Categorizing devices for the library’s website
A card sorting case study
In summer 2022, two different technology lending units at the University of Arizona were consolidated into the Borrow Technology program, which was managed through the University of Arizona Libraries. In this project, I worked with the UA Libraries UX team to organize the tech lending collection into useful categories.
Screenshot showing two images of students working on laptops, labelled MacBook and PC laptop.
Categories of technology available to borrow from the University of Arizona Libraries. This screenshot illustrates how categories were displayed in the legacy system, which was redesigned in summer 2022.
Our goal
To organize content so that users could easily find the items they wanted to borrow in a collection of more than 100 types of devices

My role
UX researcher

Collaborators & stakeholders
UX designer, content strategist, technology manager, Access & Information Services team

Core skills
• card sorting
• interpreting analytics

From a list of technologies available to borrow, our team identified eight categories of devices that might be confusing for users. Each category included at least one item that we were unsure how to categorize. In an open card sort, we asked users to generate a list of any number of categories and sort 25 devices into them. 23 students participated in this unmoderated study, which was conducted in Optimal Workshop.
After the card sort, I analyzed the data using a spreadsheet and analytics in Optimal Workshop. I looked specifically for patterns in how items were sorted, patterns in names of categories, and differences between the original categories and common card sort categories.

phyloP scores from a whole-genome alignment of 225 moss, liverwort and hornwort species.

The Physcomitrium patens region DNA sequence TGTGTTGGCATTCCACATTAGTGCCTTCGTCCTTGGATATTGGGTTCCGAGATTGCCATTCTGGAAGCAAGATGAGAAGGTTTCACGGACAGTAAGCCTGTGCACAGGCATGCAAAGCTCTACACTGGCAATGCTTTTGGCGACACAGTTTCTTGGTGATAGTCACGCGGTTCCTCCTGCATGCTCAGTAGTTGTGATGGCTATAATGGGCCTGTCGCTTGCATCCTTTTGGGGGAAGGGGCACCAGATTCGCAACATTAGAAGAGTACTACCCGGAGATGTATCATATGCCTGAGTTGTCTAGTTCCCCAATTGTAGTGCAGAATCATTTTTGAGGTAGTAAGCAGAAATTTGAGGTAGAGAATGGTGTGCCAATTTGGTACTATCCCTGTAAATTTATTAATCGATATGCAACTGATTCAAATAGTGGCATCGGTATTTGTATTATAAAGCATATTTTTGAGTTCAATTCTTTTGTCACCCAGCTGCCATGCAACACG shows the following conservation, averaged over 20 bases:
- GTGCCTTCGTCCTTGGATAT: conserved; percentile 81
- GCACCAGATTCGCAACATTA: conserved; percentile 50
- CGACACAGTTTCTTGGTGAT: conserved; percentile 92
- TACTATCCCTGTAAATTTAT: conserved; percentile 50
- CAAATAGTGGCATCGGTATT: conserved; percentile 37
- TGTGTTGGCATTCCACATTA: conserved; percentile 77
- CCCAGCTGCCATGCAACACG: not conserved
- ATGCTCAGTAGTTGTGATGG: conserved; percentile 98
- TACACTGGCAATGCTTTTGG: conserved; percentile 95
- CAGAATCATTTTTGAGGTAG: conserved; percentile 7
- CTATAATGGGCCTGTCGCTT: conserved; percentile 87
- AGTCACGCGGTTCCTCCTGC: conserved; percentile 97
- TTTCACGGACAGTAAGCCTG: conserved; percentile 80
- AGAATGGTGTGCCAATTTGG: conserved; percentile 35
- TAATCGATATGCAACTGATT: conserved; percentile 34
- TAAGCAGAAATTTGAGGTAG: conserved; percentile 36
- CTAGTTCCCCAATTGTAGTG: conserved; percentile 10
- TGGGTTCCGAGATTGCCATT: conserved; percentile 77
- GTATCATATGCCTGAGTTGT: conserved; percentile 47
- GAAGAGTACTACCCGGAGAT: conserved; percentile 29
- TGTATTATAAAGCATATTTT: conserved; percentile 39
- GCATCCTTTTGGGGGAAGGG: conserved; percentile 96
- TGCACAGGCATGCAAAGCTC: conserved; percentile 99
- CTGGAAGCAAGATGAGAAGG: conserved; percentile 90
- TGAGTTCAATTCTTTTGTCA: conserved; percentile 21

Screenshot showing four columns of a spreadsheet: item, current category, most popular suggestion, and other suggestions.
I used a spreadsheet to compare findings from the card sort to the original category for each device. Items are sorted by most popular suggested category. Color-coded labels were helpful for identifying devices that needed to switch categories.
Screenshot of dendrogram, showing items that tended to be grouped together..
This color-coded dendrogram from Optimal Workshop was helpful for identifying devices that users tended to group together. For example, most users grouped “monitor,” “keyboard,” and “mouse” (pink group in middle) even though these devices had originally been in three separate categories.
Findings and recommendations
Our team had four main recommendations based on salient findings from the card sort:
• Most users put laptops together with tablets. We recommended listing laptops and tablets in the same category.
• Many users created a category called “accessories” and a category called “adaptors” and/or “power.” We recommended creating two categories for peripherals using users’ wording: “Laptop/tablet accessories” and “Adaptors & power cords.”
• Users tended to group “monitor,” “Bluetooth keyboard,” and “mouse” together, even though these items had originally been listed in three different categories. We recommended putting these items in the same category, “Laptop/tablet accessories.”
• Some items could fit in multiple categories. We recommended allowing items to be cross-listed so they could be found by multiple paths.

I presented our findings to stakeholders from the Access & Information Services team in July 2022, and they decided to implement all of our recommendations.
Screenshot of a HiFi prototype of the main Borrow Technology page.
This screenshot of a HiFi prototype shows the category names and descriptions, which were informed by findings from the card sorting study.
The Borrow Technology pages went live in July 2022.
• Visit the Borrow Technology website (still in beta release).
• Read an article on the uxEd blog about how this study informed UX design, information architecture, and documentation for the Borrow Technology webpages.

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